I’ll let you know if this ends up working out, and if we had to make any changes to find success with the raid structure/scheduling.

First Raid Night: Halfus down!

After struggling with quite a bit of raid setup (our start time was supposed to be invites at 6:15pm begin at 6:30pm, but we didn’t start until 7:15pm…), our guild marched into Bastion of Twilight. One of our healers was a somebody’s alt, and one of our best melee dps sat out due to the melee dps constraints, but despite these troubles, after a handful of wipes (I believe 9-10?…), we downed Halfus Wyrmbreaker!

For those of you interested in attempting this fight yourself, it seems pretty easy, once your raid has the rhythm down. However, we used a slightly different method than what I’ve seen online in places such as Sword and Board: instead of releasing all three drakes, one-by-one, we only released two – and we released them all at once. To make this work, we used hero/time warp after the off-tank had established aggro on both drakes (we released the Storm Rider and Time Warden, leaving the Nether Scion alone), and I immediately used Divine Guardian to give our healers an early advantage against the imminent onslaught of damage. Also, I used all of my trinkets and other CDs early on (not all at once, naturally) because that way, they’ll further assist the healers early on, and everything was ready again for the final minutes leading to the enrage timer.

The key to this fight is perfectly timed interrupts, hence the raid’s need to establish a rhythm. We paired an elemental shaman with me on Halfus for the entirety of the fight (the only dps not on the drakes at the start), so he could interrupt all of the Shadow Novas that Halfus uses when the Storm Rider’s in play. Later, when he uses his shout knockdown, we had a combo of humans using Every Man for Himself and our mage blinking out of the stun to use counterspell to interrupt the Shadow Nova. Once we perfected this cycle (spare a few wipes for other minor reasons), the fight was downed, relatively smoothly.

Unfortunately, I have no screenshots of the fight with Halfus; only of Magmaw, who we attempted for the remaining hour or so, until I had to leave early (co-worker was sick and needed shift coverage ^_^’ ). In the end, I felt the raid was very successful, especially considering our “personnel” troubles for the evening. We’re still working out an exact raiding schedule, but I’ll keep you posted about anything that could help your own raiding experiences!

Food for thought

While I have been experimenting recently with how effective it is to tank with mitigation oriented gear as apposed to threat oriented gear, I have had the pleasure of assisting my friend, and guildmaster, Zee with gearing up her raiding toon. While doing this, several topics came to mind that I feel should be shared:

“Main as raid toon” v. “Alt as raid toon”

Zee’s main toon is her mage Zerena, but this isn’t her raiding toon, oddly enough. Due to various reasons, Zee leveled a resto shaman named Zeronemo, who serves as her sole raiding toon. I don’t know of many players that follow this school of thought, but after thinking on it, I found some pros and cons to both.

Main as raid toon:

  • Pros: Your main gets good gear; receives more play time; gets all of the achievements; strong sense of connection with one character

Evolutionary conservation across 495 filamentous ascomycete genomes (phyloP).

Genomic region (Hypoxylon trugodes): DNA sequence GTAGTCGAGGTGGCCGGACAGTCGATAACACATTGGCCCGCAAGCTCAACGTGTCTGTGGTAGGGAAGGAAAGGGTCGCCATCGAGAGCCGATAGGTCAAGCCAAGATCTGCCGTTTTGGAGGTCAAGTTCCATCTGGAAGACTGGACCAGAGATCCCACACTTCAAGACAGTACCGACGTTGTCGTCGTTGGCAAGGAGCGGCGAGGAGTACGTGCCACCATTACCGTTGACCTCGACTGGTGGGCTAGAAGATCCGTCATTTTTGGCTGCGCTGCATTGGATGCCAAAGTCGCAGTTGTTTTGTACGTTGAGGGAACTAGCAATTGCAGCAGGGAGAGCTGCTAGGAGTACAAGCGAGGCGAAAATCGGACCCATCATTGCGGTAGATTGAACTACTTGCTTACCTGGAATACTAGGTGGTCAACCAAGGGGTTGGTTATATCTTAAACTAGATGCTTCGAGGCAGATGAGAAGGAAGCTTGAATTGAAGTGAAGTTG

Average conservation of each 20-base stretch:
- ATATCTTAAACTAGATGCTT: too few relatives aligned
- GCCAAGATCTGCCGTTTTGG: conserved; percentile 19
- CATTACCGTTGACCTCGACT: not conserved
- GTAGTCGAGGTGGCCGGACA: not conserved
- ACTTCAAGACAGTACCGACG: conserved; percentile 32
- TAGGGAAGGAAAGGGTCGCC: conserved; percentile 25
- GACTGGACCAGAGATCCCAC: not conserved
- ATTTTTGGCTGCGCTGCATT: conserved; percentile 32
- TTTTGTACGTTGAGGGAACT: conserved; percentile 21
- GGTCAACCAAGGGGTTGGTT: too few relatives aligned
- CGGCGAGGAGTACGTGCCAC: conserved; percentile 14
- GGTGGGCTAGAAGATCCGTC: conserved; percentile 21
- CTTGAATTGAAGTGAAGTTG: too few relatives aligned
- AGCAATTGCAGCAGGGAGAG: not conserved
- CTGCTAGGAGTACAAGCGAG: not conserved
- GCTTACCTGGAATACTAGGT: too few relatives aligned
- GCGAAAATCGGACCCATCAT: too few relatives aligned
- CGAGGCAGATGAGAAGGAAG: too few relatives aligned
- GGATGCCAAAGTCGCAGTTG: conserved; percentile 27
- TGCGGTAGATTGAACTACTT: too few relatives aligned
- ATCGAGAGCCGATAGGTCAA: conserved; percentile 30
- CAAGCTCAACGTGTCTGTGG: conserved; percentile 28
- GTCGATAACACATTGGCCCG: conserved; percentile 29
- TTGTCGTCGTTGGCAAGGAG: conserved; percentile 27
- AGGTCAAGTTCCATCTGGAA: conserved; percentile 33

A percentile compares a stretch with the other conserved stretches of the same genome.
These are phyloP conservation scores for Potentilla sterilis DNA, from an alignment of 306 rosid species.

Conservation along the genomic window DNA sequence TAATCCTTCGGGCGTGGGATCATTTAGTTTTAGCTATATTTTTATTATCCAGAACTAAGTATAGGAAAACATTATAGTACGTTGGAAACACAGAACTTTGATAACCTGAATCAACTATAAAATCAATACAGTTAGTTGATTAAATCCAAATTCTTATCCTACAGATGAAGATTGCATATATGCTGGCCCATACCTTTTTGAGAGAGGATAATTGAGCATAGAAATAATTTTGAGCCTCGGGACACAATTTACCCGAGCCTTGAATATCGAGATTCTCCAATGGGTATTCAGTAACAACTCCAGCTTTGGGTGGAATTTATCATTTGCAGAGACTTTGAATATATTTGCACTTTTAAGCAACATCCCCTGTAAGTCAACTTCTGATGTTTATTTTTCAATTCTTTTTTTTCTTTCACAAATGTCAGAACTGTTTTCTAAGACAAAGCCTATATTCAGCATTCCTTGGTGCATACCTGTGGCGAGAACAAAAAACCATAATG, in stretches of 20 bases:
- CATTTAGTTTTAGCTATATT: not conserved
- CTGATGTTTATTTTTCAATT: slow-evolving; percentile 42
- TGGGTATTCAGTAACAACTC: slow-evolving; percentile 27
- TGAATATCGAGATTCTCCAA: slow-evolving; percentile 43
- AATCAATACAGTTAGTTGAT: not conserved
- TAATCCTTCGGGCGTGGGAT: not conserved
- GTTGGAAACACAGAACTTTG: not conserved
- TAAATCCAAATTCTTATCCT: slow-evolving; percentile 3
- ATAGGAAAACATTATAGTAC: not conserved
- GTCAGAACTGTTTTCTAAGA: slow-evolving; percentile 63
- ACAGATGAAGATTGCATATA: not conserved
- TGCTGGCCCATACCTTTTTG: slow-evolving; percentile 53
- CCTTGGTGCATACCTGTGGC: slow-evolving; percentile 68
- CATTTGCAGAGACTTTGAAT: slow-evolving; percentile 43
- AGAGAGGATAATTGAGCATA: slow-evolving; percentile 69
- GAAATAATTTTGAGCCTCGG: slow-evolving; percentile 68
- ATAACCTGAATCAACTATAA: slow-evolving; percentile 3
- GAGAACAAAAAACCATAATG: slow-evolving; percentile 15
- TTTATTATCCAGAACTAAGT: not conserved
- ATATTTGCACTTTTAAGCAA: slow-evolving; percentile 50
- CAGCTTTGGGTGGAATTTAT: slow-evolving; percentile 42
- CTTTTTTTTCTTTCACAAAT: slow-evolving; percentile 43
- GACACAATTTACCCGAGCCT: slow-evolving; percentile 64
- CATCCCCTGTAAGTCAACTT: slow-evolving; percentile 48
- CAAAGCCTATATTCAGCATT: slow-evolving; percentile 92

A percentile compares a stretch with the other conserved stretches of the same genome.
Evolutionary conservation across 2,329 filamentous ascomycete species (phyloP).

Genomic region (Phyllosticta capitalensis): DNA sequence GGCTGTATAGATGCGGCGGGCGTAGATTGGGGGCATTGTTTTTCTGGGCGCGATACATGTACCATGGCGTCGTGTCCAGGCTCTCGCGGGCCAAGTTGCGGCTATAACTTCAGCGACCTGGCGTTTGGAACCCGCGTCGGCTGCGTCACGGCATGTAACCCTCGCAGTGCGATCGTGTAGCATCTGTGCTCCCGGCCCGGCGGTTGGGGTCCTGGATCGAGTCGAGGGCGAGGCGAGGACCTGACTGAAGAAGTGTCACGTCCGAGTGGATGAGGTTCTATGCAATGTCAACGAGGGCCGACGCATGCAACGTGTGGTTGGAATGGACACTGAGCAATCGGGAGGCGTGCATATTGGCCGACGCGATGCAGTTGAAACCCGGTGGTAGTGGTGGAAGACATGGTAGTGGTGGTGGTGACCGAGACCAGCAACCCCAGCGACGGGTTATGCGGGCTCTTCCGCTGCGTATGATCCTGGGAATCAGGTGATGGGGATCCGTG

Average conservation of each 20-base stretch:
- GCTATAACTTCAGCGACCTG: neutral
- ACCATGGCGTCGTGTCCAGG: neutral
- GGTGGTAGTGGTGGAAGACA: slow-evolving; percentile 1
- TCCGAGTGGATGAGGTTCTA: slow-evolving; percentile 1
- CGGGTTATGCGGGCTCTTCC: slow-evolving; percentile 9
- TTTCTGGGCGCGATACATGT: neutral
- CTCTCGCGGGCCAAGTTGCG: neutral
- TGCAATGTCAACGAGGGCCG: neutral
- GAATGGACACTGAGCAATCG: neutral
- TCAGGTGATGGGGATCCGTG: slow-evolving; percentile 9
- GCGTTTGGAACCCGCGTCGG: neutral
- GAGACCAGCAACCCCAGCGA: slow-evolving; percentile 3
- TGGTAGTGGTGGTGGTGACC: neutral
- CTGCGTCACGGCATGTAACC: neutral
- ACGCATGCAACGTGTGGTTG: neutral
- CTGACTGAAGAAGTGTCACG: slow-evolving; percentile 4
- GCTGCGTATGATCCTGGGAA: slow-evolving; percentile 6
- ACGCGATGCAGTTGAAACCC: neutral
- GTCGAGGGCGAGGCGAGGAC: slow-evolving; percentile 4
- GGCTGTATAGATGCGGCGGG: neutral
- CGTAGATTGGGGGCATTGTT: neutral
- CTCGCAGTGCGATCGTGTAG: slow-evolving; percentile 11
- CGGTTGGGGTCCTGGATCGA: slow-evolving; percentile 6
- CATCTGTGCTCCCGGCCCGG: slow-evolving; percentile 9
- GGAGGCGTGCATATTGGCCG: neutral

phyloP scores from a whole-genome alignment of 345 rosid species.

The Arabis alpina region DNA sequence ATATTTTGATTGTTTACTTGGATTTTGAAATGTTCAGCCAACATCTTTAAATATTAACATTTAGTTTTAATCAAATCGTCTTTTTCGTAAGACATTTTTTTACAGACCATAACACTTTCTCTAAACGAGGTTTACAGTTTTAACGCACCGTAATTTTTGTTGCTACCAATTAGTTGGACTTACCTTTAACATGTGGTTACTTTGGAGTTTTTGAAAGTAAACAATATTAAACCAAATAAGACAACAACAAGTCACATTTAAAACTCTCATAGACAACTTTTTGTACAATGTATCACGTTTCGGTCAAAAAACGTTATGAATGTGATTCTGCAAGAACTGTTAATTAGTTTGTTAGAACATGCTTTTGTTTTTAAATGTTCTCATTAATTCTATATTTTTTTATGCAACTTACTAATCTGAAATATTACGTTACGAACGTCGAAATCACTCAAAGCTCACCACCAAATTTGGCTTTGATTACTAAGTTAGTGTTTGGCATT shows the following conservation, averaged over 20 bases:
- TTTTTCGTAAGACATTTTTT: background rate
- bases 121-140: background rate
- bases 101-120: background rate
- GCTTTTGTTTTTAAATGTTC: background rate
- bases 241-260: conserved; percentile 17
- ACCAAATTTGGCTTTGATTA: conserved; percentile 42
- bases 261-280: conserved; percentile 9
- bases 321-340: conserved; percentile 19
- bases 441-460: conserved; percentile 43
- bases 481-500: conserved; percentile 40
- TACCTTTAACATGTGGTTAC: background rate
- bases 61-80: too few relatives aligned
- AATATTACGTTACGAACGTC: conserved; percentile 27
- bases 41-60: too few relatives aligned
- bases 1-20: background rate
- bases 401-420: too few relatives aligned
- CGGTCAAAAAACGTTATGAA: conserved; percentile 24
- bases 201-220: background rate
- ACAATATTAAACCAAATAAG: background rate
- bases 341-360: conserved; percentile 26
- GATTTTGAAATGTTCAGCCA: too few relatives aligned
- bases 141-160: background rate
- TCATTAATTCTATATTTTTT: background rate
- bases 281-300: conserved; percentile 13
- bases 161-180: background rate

• Cons: Your main wears gear because it’s got good stats, not because it’s cool; risks being overplayed; may need race/profession changes to stay “competitive”; may have limited guild selection, if you’re trying to stay PvE “competitive”

Alt as raid toon:

  • Pros: Your main can whatever gear you feel like wearing, regardless of stats; can be in whatever guild you like to hang out with, regardless of their raiding schedule, setup, etc
  • Cons: Your alt gets all of the dungeon/raid achieves instead of your main; may lead to weaker emotional connection with your main

Conclusion: Do whatever works best for you! If you like being a particular character, no matter what you’re doing, then using your main toon as your raider would probably be a strong choice. Likewise, if you could care less about attachments to any one character, then maybe using an alt (or several) as your raid toon is the way for you.

Knowing your class

It’s harder than it sounds, especially with the shear amount of content that’s been added into the game via Cataclysm and the hotfixes flying around left and right. At the same time, knowing your class’ every ability in and out can really make the difference when it comes to being a strong player. For instance:

  • Protector of the Innocent – Although this talent no longer works with targeting yourself with your heals, this talent briefly made paladin tanks nigh unstoppable, especially in PvP. Because this talent is in the holy tree and involves healing (something that some tanks seem loathe to do, for whatever reason), it could’ve been missed by many players.
  • Presence of Mind + Polymorph – While PoM doesn’t work in combination with teleporting or making portals, it DOES work with polymorph. Is your tank charging headlong into battle, having forgotten that Poly has a cast time? Bam! Insta-sheep.

I’m sure there are more, but those are the ones that come to mind, right away.

Persistence with Triage

Is also harder than it sounds! There’s nothing worse than constant wipes on a quest, in a dungeon/raid, etc. Well, except for the cause being something extraordinarily obvious in hindsight. Being stubborn enough to continue trying in the face of hardship is a great virtue, but it means nothing if you can’t look at your mistake and say to yourself, “What went wrong here?” This is where addons like Recount are handy.